The Kaliningrad question (German: Kaliningrad-Frage, Russian: Калининградский вопрос, Lithuanian: Kaliningrado klausimas) is a political question concerning the status of Kaliningrad Oblast as an exclave of Russia, and its isolation from the rest of the Baltic region following the 2004 enlargement of the European Union.
In Western media, the region is most often discussed in relation to the deployment of missile systems, initially as a response to the deployment of missile defence systems in Poland and the Czech Republic. Russia views the region as a vital element of its ability to project power in the Baltic region.
A fringe position also considers the return of the province to Germany from the Russian Federation, or its independence from both. The former question is mostly hypothetical, as the German government has stated that it has no claim to it, and has implemented legal and constitutional mechanisms which prevent any territory east of the Oder from ever becoming part of Germany again.
Kaliningrad, or Königsberg, had been a part of the Teutonic Order, Kingdom of Poland, Crown of the Kingdom of Poland, Kingdom of Prussia, and the unified Germany for a few centuries before the Second World War.
The incorporation of the Königsberg area of East Prussia to Russia became a stated war aim of the Soviet Union at the Tehran Conference in December 1943. In 1945, at the end of World War II, the city was captured by the Soviet Union (see Battle of Königsberg). As agreed by the Allies at the Potsdam Conference, northern Prussia, including Königsberg, was given to the USSR. The eastern parts of Prussia were transferred to Poland. In 1946, the name of the city of Königsberg was changed to Kaliningrad.
In October 1945, only about 5,000 Soviet civilians lived in the territory. Between October 1947 and October 1948, about 100,000 Germans were forcibly moved to Germany. About 400,000 Soviet civilians arrived by 1948. Some moved voluntarily, but as the number of willing settlers proved insufficient, collective farms were given quotas of how many people they had to send to Kaliningrad. Often they sent the least socially desirable individuals, such as alcoholics or the uneducated.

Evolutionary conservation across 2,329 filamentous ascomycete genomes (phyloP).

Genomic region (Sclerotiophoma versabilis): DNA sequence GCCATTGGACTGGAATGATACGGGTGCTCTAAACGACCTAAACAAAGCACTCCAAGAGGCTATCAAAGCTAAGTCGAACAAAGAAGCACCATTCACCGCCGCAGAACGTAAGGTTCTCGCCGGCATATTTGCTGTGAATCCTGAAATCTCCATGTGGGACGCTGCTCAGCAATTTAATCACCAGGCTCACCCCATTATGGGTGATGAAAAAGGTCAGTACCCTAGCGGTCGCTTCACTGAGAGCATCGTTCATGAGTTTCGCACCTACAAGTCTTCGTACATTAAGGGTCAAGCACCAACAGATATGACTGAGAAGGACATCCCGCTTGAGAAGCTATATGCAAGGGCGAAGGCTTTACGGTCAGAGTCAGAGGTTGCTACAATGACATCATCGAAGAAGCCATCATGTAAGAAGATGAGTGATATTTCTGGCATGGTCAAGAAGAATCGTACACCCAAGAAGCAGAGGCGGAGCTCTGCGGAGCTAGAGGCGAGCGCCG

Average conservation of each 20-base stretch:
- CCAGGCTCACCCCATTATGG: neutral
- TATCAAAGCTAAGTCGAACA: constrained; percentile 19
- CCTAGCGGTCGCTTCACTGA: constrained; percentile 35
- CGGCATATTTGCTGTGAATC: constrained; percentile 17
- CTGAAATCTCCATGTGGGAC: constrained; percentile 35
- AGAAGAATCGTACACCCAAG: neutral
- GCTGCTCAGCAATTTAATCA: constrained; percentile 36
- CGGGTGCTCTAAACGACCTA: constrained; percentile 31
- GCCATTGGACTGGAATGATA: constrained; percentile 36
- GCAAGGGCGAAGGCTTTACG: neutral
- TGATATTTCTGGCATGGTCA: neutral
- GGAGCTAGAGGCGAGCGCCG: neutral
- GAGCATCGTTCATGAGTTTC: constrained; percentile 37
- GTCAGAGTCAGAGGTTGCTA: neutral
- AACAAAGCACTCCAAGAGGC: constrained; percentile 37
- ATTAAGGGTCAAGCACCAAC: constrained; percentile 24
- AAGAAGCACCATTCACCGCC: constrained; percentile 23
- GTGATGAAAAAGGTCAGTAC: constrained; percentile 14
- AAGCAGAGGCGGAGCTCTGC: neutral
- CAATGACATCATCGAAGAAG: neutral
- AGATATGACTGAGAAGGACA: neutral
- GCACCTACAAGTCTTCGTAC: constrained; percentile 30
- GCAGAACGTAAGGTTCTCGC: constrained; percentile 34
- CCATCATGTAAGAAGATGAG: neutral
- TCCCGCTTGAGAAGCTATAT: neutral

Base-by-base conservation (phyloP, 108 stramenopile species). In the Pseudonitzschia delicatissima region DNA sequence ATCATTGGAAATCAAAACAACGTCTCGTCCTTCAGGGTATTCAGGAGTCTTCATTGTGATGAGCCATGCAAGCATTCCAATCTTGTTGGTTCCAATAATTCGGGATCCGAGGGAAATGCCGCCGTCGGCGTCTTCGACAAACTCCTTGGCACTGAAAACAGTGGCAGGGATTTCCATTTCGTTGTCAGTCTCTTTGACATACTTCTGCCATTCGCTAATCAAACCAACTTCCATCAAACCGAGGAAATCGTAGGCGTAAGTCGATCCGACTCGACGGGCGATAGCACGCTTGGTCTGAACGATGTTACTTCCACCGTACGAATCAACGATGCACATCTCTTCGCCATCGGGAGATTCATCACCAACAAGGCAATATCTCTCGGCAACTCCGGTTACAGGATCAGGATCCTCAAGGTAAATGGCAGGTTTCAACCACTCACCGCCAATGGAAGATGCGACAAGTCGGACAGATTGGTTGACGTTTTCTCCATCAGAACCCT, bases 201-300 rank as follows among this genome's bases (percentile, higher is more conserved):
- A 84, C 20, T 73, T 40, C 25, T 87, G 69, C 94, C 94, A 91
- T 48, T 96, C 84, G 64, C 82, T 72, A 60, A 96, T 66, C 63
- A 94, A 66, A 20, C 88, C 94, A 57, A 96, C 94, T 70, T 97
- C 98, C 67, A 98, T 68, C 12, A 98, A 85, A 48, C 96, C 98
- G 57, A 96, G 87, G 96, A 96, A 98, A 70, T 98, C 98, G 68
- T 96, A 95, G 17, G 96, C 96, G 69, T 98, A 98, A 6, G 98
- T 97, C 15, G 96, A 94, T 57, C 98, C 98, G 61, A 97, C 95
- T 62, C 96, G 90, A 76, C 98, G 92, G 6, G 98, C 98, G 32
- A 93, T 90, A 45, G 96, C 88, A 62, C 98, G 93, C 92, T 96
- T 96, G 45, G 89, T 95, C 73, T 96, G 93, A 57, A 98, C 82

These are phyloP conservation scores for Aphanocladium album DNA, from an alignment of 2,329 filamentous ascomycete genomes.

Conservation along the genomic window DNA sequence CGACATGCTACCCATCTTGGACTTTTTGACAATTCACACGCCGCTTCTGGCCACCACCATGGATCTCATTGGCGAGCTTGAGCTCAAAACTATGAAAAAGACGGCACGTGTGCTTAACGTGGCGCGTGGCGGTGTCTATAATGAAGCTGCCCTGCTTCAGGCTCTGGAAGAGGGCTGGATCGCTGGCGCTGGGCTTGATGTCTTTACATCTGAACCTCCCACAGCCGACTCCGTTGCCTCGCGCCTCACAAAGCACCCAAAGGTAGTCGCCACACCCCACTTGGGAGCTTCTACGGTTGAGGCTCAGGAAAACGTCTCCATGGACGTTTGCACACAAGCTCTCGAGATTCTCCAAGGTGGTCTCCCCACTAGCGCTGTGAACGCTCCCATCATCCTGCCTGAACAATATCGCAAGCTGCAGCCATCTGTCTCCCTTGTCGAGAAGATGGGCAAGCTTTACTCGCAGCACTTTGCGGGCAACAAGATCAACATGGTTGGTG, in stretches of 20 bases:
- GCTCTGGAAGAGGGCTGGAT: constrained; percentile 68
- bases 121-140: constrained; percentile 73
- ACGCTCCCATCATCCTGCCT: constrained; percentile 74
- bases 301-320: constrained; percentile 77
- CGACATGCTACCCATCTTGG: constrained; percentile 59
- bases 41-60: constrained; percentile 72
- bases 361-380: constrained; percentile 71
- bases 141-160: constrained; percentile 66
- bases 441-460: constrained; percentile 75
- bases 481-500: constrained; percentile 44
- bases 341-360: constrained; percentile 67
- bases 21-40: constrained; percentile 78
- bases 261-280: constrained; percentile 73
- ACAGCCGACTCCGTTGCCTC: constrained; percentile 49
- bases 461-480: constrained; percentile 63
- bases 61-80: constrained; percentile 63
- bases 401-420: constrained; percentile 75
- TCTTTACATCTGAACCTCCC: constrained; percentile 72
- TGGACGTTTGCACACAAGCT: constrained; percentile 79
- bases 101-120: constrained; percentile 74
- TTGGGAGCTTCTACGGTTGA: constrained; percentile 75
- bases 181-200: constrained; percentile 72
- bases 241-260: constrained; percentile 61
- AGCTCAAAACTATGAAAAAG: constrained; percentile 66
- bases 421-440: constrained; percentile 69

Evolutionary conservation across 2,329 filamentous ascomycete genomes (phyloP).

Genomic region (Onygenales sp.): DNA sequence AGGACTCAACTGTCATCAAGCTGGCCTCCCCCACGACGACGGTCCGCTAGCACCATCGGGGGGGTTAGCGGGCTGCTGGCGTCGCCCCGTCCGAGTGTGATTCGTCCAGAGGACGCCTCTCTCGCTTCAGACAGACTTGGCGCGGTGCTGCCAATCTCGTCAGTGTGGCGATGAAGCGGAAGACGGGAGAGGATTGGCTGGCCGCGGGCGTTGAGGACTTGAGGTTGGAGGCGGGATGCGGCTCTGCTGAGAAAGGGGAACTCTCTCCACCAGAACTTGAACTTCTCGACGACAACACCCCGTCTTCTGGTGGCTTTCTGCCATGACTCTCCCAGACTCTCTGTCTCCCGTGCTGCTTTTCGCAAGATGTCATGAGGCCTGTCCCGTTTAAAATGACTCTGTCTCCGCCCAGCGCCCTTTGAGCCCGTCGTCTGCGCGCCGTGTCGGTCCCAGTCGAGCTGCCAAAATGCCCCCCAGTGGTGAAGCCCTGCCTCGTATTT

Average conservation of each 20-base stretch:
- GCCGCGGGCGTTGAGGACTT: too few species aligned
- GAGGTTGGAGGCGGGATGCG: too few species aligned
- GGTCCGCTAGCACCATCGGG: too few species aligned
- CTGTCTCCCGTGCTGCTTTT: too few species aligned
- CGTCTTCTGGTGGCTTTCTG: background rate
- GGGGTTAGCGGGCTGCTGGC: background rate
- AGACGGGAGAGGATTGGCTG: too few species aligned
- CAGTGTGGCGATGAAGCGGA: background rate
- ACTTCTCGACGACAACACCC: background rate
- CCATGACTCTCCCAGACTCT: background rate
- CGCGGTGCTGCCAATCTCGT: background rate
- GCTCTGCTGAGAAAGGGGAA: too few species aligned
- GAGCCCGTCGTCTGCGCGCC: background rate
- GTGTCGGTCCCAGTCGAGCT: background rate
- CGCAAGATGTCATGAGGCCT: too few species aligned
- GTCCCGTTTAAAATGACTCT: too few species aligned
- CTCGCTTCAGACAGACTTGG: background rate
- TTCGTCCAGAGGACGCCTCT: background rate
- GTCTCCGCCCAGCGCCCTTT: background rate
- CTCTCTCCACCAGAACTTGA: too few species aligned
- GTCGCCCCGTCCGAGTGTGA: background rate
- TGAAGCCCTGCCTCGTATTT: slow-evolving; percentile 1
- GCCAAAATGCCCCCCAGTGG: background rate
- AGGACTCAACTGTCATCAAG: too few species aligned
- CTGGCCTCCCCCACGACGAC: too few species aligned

In the 1950s, Nikita Khrushchev suggested that the Lithuanian SSR should annex Kaliningrad Oblast. The offer was refused by the Lithuanian Communist Party leader Antanas Sniečkus, who did not wish to alter the ethnic composition of his republic. In the late Soviet era, rumors spread that the Oblast might be converted into a homeland for Soviet Germans.
Kaliningrad Oblast remained part of the Soviet Union until its dissolution in 1991, and since then has been an exclave of the Russian Federation. After the Soviet collapse, some descendants of the expellees and refugees travelled to the city to examine their roots. According to the 2010 Russian Census, 7,349 ethnic Germans live in the Oblast, making up 0.8% of the population.
In Germany, the status of Kaliningrad (Königsberg) and the rights of expellees was a mainstream political issue until the 1960s, when the shifting political discourse increasingly associated similar views with right-wing revisionism.
According to a Der Spiegel article published in 2010, in 1990 the West German government received a message from the Soviet general Geli Batenin, offering to return Kaliningrad. The offer was never seriously considered by the Bonn government, who saw reunification with the East as its priority.
In 2001, the EU was alleged to be in talks with Russia to arrange an association agreement with the Kaliningrad Oblast, at a time when Russia could not repay £22 billion debt owed to Berlin, which may have given Germany some influence over the territory. Claims of "buying back" Kaliningrad (Königsberg) or other "secret deals" were repudiated by both sides.
Another rumour about a debt-related deal, published by the Russian weekly Nash Continent, alleged that Putin and Edmund Stoiber had agreed on the gradual return of Kaliningrad in return for waiving the country's $50 billion debt to Germany.